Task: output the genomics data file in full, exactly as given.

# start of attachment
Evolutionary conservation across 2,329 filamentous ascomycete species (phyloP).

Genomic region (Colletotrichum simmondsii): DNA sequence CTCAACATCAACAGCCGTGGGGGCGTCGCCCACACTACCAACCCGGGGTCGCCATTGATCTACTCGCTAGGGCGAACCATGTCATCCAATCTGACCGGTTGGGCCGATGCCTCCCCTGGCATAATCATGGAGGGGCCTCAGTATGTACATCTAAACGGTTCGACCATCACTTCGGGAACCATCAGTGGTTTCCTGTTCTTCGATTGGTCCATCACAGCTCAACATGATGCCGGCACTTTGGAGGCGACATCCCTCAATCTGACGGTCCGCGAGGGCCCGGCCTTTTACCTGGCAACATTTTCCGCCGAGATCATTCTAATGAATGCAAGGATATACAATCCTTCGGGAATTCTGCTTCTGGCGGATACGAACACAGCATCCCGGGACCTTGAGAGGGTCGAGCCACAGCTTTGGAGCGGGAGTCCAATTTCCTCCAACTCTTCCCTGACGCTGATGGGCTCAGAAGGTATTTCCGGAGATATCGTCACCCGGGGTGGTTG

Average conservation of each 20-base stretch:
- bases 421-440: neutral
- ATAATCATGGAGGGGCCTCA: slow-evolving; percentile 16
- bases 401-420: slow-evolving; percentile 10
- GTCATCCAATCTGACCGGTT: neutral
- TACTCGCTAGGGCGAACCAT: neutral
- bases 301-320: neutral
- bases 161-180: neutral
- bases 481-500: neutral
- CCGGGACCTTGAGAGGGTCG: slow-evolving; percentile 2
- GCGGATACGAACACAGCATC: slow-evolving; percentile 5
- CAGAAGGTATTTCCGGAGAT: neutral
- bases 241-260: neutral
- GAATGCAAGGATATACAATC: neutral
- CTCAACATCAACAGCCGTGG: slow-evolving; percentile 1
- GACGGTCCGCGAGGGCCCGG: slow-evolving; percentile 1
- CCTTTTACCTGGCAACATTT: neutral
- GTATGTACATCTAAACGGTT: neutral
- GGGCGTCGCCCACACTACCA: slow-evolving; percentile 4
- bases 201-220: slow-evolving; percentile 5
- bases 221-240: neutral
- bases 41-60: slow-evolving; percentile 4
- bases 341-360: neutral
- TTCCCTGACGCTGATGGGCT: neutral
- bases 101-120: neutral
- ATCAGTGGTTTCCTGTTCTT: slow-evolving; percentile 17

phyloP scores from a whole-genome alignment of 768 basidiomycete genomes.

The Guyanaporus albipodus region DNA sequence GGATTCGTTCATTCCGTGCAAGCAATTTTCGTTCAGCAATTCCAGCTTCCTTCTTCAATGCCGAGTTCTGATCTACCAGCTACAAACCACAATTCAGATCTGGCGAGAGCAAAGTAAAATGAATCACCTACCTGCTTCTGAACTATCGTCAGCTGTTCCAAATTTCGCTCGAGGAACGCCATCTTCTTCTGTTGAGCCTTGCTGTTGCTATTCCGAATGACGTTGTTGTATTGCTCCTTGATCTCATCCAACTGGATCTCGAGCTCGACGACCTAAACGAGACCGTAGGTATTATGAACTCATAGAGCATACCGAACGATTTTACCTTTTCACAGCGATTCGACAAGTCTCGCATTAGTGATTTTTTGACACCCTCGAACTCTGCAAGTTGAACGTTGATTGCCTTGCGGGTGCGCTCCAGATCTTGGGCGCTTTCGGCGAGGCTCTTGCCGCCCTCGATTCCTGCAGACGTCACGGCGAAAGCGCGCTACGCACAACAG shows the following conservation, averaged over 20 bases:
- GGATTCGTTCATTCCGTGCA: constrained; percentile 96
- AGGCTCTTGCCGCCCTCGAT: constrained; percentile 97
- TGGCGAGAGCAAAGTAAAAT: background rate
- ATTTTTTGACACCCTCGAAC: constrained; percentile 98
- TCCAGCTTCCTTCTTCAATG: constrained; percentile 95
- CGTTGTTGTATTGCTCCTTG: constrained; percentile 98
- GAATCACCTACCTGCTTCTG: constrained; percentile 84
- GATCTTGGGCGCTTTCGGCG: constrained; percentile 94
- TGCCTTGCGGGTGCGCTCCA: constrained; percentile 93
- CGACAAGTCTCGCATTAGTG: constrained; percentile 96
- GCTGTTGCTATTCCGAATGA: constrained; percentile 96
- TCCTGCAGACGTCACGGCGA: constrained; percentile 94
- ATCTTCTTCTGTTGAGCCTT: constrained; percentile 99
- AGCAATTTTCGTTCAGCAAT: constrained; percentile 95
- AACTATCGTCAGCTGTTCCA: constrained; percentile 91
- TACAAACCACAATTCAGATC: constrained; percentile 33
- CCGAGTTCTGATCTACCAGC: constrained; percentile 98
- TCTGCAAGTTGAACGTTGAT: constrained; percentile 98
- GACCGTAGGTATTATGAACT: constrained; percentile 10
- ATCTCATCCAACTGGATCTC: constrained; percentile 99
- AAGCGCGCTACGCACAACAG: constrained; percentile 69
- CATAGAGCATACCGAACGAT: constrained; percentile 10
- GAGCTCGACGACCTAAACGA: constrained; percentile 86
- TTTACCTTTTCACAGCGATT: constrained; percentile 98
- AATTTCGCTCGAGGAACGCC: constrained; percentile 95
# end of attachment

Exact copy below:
Evolutionary conservation across 2,329 filamentous ascomycete species (phyloP).

Genomic region (Colletotrichum simmondsii): DNA sequence CTCAACATCAACAGCCGTGGGGGCGTCGCCCACACTACCAACCCGGGGTCGCCATTGATCTACTCGCTAGGGCGAACCATGTCATCCAATCTGACCGGTTGGGCCGATGCCTCCCCTGGCATAATCATGGAGGGGCCTCAGTATGTACATCTAAACGGTTCGACCATCACTTCGGGAACCATCAGTGGTTTCCTGTTCTTCGATTGGTCCATCACAGCTCAACATGATGCCGGCACTTTGGAGGCGACATCCCTCAATCTGACGGTCCGCGAGGGCCCGGCCTTTTACCTGGCAACATTTTCCGCCGAGATCATTCTAATGAATGCAAGGATATACAATCCTTCGGGAATTCTGCTTCTGGCGGATACGAACACAGCATCCCGGGACCTTGAGAGGGTCGAGCCACAGCTTTGGAGCGGGAGTCCAATTTCCTCCAACTCTTCCCTGACGCTGATGGGCTCAGAAGGTATTTCCGGAGATATCGTCACCCGGGGTGGTTG

Average conservation of each 20-base stretch:
- bases 421-440: neutral
- ATAATCATGGAGGGGCCTCA: slow-evolving; percentile 16
- bases 401-420: slow-evolving; percentile 10
- GTCATCCAATCTGACCGGTT: neutral
- TACTCGCTAGGGCGAACCAT: neutral
- bases 301-320: neutral
- bases 161-180: neutral
- bases 481-500: neutral
- CCGGGACCTTGAGAGGGTCG: slow-evolving; percentile 2
- GCGGATACGAACACAGCATC: slow-evolving; percentile 5
- CAGAAGGTATTTCCGGAGAT: neutral
- bases 241-260: neutral
- GAATGCAAGGATATACAATC: neutral
- CTCAACATCAACAGCCGTGG: slow-evolving; percentile 1
- GACGGTCCGCGAGGGCCCGG: slow-evolving; percentile 1
- CCTTTTACCTGGCAACATTT: neutral
- GTATGTACATCTAAACGGTT: neutral
- GGGCGTCGCCCACACTACCA: slow-evolving; percentile 4
- bases 201-220: slow-evolving; percentile 5
- bases 221-240: neutral
- bases 41-60: slow-evolving; percentile 4
- bases 341-360: neutral
- TTCCCTGACGCTGATGGGCT: neutral
- bases 101-120: neutral
- ATCAGTGGTTTCCTGTTCTT: slow-evolving; percentile 17

phyloP scores from a whole-genome alignment of 768 basidiomycete genomes.

The Guyanaporus albipodus region DNA sequence GGATTCGTTCATTCCGTGCAAGCAATTTTCGTTCAGCAATTCCAGCTTCCTTCTTCAATGCCGAGTTCTGATCTACCAGCTACAAACCACAATTCAGATCTGGCGAGAGCAAAGTAAAATGAATCACCTACCTGCTTCTGAACTATCGTCAGCTGTTCCAAATTTCGCTCGAGGAACGCCATCTTCTTCTGTTGAGCCTTGCTGTTGCTATTCCGAATGACGTTGTTGTATTGCTCCTTGATCTCATCCAACTGGATCTCGAGCTCGACGACCTAAACGAGACCGTAGGTATTATGAACTCATAGAGCATACCGAACGATTTTACCTTTTCACAGCGATTCGACAAGTCTCGCATTAGTGATTTTTTGACACCCTCGAACTCTGCAAGTTGAACGTTGATTGCCTTGCGGGTGCGCTCCAGATCTTGGGCGCTTTCGGCGAGGCTCTTGCCGCCCTCGATTCCTGCAGACGTCACGGCGAAAGCGCGCTACGCACAACAG shows the following conservation, averaged over 20 bases:
- GGATTCGTTCATTCCGTGCA: constrained; percentile 96
- AGGCTCTTGCCGCCCTCGAT: constrained; percentile 97
- TGGCGAGAGCAAAGTAAAAT: background rate
- ATTTTTTGACACCCTCGAAC: constrained; percentile 98
- TCCAGCTTCCTTCTTCAATG: constrained; percentile 95
- CGTTGTTGTATTGCTCCTTG: constrained; percentile 98
- GAATCACCTACCTGCTTCTG: constrained; percentile 84
- GATCTTGGGCGCTTTCGGCG: constrained; percentile 94
- TGCCTTGCGGGTGCGCTCCA: constrained; percentile 93
- CGACAAGTCTCGCATTAGTG: constrained; percentile 96
- GCTGTTGCTATTCCGAATGA: constrained; percentile 96
- TCCTGCAGACGTCACGGCGA: constrained; percentile 94
- ATCTTCTTCTGTTGAGCCTT: constrained; percentile 99
- AGCAATTTTCGTTCAGCAAT: constrained; percentile 95
- AACTATCGTCAGCTGTTCCA: constrained; percentile 91
- TACAAACCACAATTCAGATC: constrained; percentile 33
- CCGAGTTCTGATCTACCAGC: constrained; percentile 98
- TCTGCAAGTTGAACGTTGAT: constrained; percentile 98
- GACCGTAGGTATTATGAACT: constrained; percentile 10
- ATCTCATCCAACTGGATCTC: constrained; percentile 99
- AAGCGCGCTACGCACAACAG: constrained; percentile 69
- CATAGAGCATACCGAACGAT: constrained; percentile 10
- GAGCTCGACGACCTAAACGA: constrained; percentile 86
- TTTACCTTTTCACAGCGATT: constrained; percentile 98
- AATTTCGCTCGAGGAACGCC: constrained; percentile 95